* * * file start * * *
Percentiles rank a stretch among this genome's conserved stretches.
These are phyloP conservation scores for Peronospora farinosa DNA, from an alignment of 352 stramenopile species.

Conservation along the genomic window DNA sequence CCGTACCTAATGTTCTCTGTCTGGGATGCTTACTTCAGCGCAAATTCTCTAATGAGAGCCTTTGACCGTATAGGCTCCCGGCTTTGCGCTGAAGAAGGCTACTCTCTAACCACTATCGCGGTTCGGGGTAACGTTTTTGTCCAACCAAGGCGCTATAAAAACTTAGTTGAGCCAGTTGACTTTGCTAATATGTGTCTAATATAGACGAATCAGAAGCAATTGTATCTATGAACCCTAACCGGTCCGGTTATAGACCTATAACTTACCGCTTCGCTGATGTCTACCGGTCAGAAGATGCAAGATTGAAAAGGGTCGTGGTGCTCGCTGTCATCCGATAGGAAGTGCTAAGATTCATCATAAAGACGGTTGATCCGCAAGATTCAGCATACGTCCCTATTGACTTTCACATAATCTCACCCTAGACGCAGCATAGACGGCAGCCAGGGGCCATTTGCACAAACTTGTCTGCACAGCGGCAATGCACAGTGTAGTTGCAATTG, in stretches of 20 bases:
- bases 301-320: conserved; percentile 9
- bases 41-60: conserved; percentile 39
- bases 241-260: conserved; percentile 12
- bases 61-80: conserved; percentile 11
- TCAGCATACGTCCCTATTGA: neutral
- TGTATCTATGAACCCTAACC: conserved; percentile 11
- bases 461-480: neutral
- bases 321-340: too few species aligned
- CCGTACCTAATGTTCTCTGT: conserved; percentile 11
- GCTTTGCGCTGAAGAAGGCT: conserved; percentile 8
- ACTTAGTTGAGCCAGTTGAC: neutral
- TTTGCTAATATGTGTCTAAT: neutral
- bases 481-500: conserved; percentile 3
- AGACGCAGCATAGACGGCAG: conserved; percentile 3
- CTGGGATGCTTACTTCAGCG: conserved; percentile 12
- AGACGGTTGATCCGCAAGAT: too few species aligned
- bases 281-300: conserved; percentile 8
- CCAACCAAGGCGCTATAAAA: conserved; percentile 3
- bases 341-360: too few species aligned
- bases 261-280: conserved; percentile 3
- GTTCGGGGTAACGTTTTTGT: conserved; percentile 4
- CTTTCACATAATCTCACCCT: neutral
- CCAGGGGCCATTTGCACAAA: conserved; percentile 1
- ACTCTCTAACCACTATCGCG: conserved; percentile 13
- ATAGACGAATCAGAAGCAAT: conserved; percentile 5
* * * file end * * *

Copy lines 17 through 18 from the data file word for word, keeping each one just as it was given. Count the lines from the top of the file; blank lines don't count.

- AGACGCAGCATAGACGGCAG: conserved; percentile 3
- CTGGGATGCTTACTTCAGCG: conserved; percentile 12